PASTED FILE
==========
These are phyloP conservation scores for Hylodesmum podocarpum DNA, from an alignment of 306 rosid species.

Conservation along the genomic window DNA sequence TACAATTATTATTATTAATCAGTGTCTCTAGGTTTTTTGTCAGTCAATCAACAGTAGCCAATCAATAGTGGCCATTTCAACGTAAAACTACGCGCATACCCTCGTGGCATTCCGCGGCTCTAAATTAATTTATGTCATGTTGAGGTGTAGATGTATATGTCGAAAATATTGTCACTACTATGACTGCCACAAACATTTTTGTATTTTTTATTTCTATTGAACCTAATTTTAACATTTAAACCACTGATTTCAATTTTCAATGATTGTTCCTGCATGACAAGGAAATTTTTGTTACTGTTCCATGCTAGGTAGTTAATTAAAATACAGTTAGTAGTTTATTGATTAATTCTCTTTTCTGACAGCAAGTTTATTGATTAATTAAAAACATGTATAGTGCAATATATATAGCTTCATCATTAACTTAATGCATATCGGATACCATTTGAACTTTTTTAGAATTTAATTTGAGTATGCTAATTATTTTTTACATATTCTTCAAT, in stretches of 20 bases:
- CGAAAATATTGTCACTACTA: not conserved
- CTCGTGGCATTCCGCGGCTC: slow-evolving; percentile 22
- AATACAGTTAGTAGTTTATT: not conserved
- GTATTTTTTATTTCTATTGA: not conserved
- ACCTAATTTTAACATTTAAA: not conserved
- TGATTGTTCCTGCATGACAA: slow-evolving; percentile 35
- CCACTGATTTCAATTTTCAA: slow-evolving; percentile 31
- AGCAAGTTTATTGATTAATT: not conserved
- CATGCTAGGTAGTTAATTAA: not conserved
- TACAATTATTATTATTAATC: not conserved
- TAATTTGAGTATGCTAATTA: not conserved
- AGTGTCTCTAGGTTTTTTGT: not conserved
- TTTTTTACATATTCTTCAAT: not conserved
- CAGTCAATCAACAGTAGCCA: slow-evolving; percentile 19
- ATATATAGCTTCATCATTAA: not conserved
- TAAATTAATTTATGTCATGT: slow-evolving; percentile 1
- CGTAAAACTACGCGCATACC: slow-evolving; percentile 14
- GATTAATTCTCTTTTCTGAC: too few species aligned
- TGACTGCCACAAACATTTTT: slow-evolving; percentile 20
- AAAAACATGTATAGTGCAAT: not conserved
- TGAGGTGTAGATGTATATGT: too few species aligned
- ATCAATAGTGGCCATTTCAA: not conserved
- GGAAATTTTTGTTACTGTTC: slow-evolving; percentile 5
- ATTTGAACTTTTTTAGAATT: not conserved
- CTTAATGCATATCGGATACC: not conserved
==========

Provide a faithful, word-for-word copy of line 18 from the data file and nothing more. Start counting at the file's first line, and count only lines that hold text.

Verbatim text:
- TAAATTAATTTATGTCATGT: slow-evolving; percentile 1